assumed. Appearing as a defined person--whether by name or in an
      embodied avatar--makes it easier to sense oneself as part of a group
      and, arguably, will facilitate the inculcation of the social norms at
      the heart of a group's culture."

      These are intriguing claims, but it's odd that Noveck does not
      consider the ability to import external markers of identity into the
      group space, or to check members' assertions of identity against these
      external markers. For instance, what if visitors to Second Life could
      receive a token from her law school (through the OAuth protocol, say)
      that validates her as a professor?

      One way to tie individuals more tightly together in online groups, as
      explained in her article, is to make online forums feel more like
      real-world places so that people can develop "forms of attachment" to
      the forums in ways that they feel emotionally attached to their town
      square, college, or other local "great good place" (to borrow the name
      of a popular book by Ray Oldenburg). As Noveck writes, "The new
      generation of technology is reintroducing the concept of space and
      place online." As an example she cites Second Life, which was growing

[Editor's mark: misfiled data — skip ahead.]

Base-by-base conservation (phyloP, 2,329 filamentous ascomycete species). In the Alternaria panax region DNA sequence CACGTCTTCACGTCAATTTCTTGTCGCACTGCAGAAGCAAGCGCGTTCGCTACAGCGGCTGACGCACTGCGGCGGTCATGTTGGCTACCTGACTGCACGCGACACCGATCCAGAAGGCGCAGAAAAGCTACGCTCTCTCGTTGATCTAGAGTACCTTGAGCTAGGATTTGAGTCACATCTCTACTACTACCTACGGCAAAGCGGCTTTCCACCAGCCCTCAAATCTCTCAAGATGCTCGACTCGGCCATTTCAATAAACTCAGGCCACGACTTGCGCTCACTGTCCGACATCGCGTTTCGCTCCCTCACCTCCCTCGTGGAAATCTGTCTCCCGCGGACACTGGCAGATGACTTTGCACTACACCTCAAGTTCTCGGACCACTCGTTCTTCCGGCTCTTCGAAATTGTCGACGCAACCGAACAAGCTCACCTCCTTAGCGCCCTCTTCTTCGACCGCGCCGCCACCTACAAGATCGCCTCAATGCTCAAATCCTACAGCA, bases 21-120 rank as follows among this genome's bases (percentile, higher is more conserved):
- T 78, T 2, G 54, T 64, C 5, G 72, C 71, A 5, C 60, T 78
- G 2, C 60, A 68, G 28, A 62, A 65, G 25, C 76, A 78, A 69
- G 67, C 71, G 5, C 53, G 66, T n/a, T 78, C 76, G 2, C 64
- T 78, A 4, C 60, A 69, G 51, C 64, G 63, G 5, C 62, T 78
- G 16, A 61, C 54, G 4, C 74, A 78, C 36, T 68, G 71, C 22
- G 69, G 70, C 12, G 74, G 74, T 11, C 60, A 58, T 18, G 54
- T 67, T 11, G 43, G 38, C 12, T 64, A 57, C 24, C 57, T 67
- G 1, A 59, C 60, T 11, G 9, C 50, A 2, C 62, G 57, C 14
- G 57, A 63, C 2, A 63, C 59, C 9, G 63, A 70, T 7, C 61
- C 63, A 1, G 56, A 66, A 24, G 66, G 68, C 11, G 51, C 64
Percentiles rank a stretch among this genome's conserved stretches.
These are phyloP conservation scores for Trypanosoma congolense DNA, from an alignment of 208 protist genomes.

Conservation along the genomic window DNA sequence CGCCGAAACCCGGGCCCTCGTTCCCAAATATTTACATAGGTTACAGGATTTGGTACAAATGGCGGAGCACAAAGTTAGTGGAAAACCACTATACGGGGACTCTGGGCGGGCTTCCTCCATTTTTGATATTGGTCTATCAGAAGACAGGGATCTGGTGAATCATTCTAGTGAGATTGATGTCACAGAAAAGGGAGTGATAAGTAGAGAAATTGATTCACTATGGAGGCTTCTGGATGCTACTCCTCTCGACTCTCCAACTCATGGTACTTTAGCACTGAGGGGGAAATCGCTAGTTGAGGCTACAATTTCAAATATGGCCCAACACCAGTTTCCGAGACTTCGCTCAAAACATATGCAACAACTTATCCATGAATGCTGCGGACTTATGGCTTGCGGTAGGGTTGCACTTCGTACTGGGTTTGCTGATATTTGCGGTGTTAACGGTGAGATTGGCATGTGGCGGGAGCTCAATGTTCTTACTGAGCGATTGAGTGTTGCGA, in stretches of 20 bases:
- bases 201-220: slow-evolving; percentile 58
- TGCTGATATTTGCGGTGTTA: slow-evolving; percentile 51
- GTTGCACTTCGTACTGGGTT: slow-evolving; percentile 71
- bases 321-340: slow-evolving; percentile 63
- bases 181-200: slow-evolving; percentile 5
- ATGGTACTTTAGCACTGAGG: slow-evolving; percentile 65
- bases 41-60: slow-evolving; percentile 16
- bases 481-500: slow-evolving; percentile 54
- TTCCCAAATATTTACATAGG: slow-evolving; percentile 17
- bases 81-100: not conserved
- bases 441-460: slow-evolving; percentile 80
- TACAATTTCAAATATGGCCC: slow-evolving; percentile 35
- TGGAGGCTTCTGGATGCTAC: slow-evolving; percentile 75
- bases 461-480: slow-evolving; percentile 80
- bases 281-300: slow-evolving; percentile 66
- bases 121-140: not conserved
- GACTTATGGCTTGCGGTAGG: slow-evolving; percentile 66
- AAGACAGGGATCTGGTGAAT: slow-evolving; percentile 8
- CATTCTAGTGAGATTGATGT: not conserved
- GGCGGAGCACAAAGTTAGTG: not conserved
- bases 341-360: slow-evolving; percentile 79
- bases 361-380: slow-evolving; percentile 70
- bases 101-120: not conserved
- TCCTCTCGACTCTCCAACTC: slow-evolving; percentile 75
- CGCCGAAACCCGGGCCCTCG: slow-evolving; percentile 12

rapidly in popularity at the time. Effectively, she is granting groups
      identities, just like individuals, and recommending that a group
      foment stronger ties among its members by creating a stronger group
      identity.

      No one in the Obama administration has picked up the most aggressive
      suggestion in A democracy of groups, that the law recognize
      groups as entities--"new forms of collective legal personhood"--in a
      similar manner to how it now recognizes corporations. But Vermont has
      taken a step in that direction by changing its laws to allow virtual
      corporations, and ultimately we may be dealing with group identity
      online as much as with individual identity.

      The posts in "Being online: identity, anonymity, and all things in between" are:



      1. Introduction



      2. Being online: Your identity in real life--what people know


      3. Your identity online: getting down to basics


      4. Your identity to advertisers: it's not all about you


      5. What you say about yourself, or selves


      6. Forged identities and non-identities

      7. Group identities and social network identities (this post)


      8. Conclusion: identity narratives (to be posted December 30)

        December 26 2009

        December 24 2009

        Being online: What you say about yourself, or selves

        Which is the natural man,
        and which the spirit? who deciphers them?



        (This post is the fifth in a series called
        "Being online: identity, anonymity, and all things in between.")

        What we've seen so far in this series would be enough to shake
        anyone's sense of identity. We've found that the technology of the
        Internet itself fudges identity (but does not totally succeed in
        hiding it), that companies use fragmented and partial information to
        categorize you, and that your actual identity is perhaps less